How You Can Help Survivors of Typhoon Haiyan

photo source: flickr
photo source: flickr

Super Typhoon Haiyan slammed into six central islands of the Philippines Friday. With sustained winds of 195 miles per hour and wind gusts that reached over 230 miles per hour, Haiyan (known locally as Yolanda) may be the deadliest natural disaster in the nation’s history. It is one of the most intense typhoons ever recorded, leaving massive destruction and killing an estimated 10,000 people. Another 600,000 more people have no place to live.

Entire towns, villages and homes on the Eastern seaboard were ravaged, swept away by the typhoon’s winds and huge waves. Interior Secretary Manual Roxas told Reuters, “From a helicopter, you can see the extent of devastation. From the shore and moving a kilometer inland, there are no structures standing. It’s horrific.”

The stories of children snatched from parent’s arms by the force of the wind and people carried away by rushing water are heart wrenching. We are only beginning to know the details and understand the full extent of the storm. In Typhoon Haiyan’s aftermath, rescue workers are having a hard time getting through to people who are desperately trying to survive.

Charities have quickly responded to provide emergency support, food and clean water, medicine, shelter and more. Please donate now to organizations sending urgently-needed aid to help children and survivors:

photo source: flickr
photo source: flickr

Help Colorado Flood Victims Recover

Starting on September 9, the state of Colorado received a huge amount of rain, causing intense flooding and massive amounts of damage. Flood waters cover almost 200 miles from North to South and affect 17 counties. A state of emergency was declared, authorizing federal search and rescue teams, and supplies be sent to the area. The devastation, though, is far-reaching:

  • Nearly 19,000 homes were damaged, and more than 15,000 were destroyed.
  • 1,750 people and 300 pets were rescued by air and ground. Six people were killed.
  • 5,250 gallons of crude oil spilled into the South Platte River when storage tanks in Milliken were damaged.
  • 200 miles of state highways and 50 bridges were destroyed.

Quick repairs are absolutely critical, since winter weather will make highway work far more difficult. Please donate now to organizations helping Colorado recover:

    • American Red Crosssupplying food, shelter, and relief items such as clean up kits, rakes, tarps, shovels, flashlights, gloves, coolers, comfort kits, and insect repellant.
    • Foothills United Way – established the ‘Foothills Flood Relief Fund’ to provide needed health and human services to those affected by the flooding in Boulder and Broomfield counties.
    • Salvation Army – deploying mobile canteens, and is providing hundreds of thousands of meals to displaced people.
    • Save the Children – working with American Red Cross to create “Child-Friendly Spaces” in evacuation centers to ease the trauma on children.
    • Weld County Humane Society – providing assistance to the more than 300 displaced pets rescued by air and ground.

Moore Oklahoma Tornado: Help them recover

image source: flickr
image source: flickr

On May 20, a massive tornado destroyed parts of Oklahoma City and Moore, Oklahoma, killing 24 people—including seven children. With your help, organizations like the Red Cross and Food Bank of Oklahoma provided immediate disaster relief to people affected.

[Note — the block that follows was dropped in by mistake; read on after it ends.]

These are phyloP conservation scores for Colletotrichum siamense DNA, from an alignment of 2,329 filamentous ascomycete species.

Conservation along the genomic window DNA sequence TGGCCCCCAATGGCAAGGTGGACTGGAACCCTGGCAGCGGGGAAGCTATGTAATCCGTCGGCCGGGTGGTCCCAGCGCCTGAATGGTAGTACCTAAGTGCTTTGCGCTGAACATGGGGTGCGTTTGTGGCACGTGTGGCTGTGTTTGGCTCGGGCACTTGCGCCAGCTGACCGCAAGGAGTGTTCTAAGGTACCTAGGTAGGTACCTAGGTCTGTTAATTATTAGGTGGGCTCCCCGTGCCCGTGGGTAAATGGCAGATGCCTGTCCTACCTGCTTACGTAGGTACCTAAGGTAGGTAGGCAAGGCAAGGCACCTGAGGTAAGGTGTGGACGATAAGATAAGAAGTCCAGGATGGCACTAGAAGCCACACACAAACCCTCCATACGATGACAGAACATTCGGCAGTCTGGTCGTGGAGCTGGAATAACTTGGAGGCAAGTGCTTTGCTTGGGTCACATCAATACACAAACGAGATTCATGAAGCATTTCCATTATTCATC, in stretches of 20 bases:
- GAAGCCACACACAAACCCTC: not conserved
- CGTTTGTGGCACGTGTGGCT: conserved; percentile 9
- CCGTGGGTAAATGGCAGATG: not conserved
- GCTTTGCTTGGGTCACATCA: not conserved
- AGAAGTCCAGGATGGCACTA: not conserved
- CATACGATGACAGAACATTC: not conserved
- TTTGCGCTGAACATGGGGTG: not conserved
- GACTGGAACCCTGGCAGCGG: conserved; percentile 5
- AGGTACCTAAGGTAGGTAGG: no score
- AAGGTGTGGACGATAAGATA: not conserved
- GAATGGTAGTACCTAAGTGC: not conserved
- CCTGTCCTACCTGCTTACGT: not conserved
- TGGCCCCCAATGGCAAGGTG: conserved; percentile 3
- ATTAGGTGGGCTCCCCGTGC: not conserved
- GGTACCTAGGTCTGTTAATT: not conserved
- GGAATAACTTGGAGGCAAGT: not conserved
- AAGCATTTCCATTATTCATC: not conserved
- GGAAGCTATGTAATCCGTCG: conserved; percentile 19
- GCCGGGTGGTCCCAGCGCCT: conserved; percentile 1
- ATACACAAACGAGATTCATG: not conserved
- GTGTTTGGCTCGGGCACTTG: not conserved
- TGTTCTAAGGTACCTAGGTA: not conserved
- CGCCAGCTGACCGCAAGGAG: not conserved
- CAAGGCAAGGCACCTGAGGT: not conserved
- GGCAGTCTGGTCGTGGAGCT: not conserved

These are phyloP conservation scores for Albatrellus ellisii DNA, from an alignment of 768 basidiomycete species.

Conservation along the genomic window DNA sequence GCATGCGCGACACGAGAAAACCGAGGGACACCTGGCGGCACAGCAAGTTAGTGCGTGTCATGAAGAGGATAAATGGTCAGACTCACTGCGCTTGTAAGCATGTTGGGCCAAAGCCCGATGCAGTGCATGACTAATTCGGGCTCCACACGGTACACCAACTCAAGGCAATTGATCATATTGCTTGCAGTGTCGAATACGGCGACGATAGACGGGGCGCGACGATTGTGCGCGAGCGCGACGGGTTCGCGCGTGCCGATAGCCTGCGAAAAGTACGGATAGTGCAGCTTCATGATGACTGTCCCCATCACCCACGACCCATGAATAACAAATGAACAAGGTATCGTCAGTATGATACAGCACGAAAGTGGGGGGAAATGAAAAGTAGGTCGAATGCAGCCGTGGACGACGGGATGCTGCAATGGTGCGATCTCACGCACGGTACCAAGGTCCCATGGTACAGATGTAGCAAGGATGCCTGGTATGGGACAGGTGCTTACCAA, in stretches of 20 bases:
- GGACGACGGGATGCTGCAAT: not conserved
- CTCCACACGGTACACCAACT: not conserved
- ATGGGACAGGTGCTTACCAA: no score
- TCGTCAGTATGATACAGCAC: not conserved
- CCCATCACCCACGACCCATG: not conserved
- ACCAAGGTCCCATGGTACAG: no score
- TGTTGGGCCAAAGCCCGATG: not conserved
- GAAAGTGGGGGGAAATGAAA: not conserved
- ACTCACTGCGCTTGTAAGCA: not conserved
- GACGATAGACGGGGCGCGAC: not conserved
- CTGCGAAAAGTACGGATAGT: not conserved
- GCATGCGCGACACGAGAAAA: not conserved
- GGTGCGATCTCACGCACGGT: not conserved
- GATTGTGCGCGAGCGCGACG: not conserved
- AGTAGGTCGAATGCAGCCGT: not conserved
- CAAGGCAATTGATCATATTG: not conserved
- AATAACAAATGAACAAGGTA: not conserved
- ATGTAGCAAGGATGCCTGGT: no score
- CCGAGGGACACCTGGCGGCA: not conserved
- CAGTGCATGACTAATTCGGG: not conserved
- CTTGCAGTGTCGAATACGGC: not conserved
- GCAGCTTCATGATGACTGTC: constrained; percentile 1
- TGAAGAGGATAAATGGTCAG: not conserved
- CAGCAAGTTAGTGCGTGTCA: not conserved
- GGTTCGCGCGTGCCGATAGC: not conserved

As relief efforts continue, the recovery process begins. After a week, victims of the tornado are coming to grips with the loss of their homes, along with all their personal belongings. The twister caused up to $5 billion in insured damage, and 1,200 homes were completely destroyed.

While it could be easy to let this disaster fade in our minds as media coverage wanes, rebuilding will take quite awhile. This tornado flattened entire blocks of homes, two schools and a hospital. Imagine losing everything you own in a few short minutes—that’s exactly the reality many people face.

image source
image source: flickr

Help the children, families and the community of Moore, Oklahoma rebuild ”normal” life, and donate now to charities working for their recovery. As more information becomes available, we’ll continue to update this list:

  • Adopt a Classroom – helping teachers and students at Plaza Towers and Briarwood Elementary Schools rebuild their classrooms.
  • AmeriCares  assessing and addressing long term health needs.
  • Architecture for Humanity – working with local and regional construction professionals to support the rebuilding.
  • Habitat for Humanity – seeking help with long-term rebuilding efforts and aid for families who need safe, affordable places to live.
  • Matthew: 25 Ministries – continuing to support the families and people of Moore as long as it’s needed.
  • Operation Blessing International – working with The Home Depot to dispatch a construction unit, mobile command center, trucks with tools and supplies, and a team of construction foremen to Moore.
  • Operation USA – making small grants (as funds allow) to community-based organizations as they rebuild.
  • Samaritan’s Purse – focusing on cleaning and repairing damaged homes.
  • Save the Children – providing recovery support for children and families.
  • Team Rubicon – assisting with home repair and rebuilding.
image source: flickr
image source: flickr

Give for Tornado Victims Now

image source: flickr
image source: flickr

A violent, massive tornado struck the Oklahoma City suburbs with vengeance Monday, May 20. In what is described as one of the most destructive tornadoes in recent history, the tornado, nearly 2 miles wide with wind speeds of up to 200 miles per hour, left extensive damage and lives that are forever changed in its wake.

As details continue to emerge in the tornado’s aftermath, President Obama has declared it a major disaster and ordered Federal aid to supplement state and local recovery efforts.

Homes, schools and businesses were leveled in Moore, a community of about 55,000 people. The tornado was on the ground for about 40 minutes, leaving behind a debris field 20 miles long and several miles wide. Two elementary schools, Plaza Towers Elementary and Briarwood Elementary, were directly hit and destroyed.

Close to 200 people are being treated for their injuries, including 70 children. Families have been ripped apart and their homes no longer exist. Across the country, hearts are heavy with the loss of so many young lives.

Open your heart and give now—with a one-time donation or a monthly recurring gift—to organizations providing emergency aid. Your donation will help residents receive the shelter, food, relief supplies and emotional support they need today:

This local tragedy stirs deep emotion

I’ve been having great difficulty dealing with the horror that took place at Sandy Hook Elementary School. My kids are often in Sandy Hook for sports and other activities, and I have spent many weekends on the sidelines of the soccer fields directly behind the school.

Holiday AngelNewtown is almost identical to my town of Weston, Connecticut, so it is very hard for me to let go of the horror by rationalizing to myself that it is far away or such a different type of community than my own. This trauma is deeper for all of us because the reality is that this could have happened anywhere and to any of us. That is what is most profoundly frightening about this event.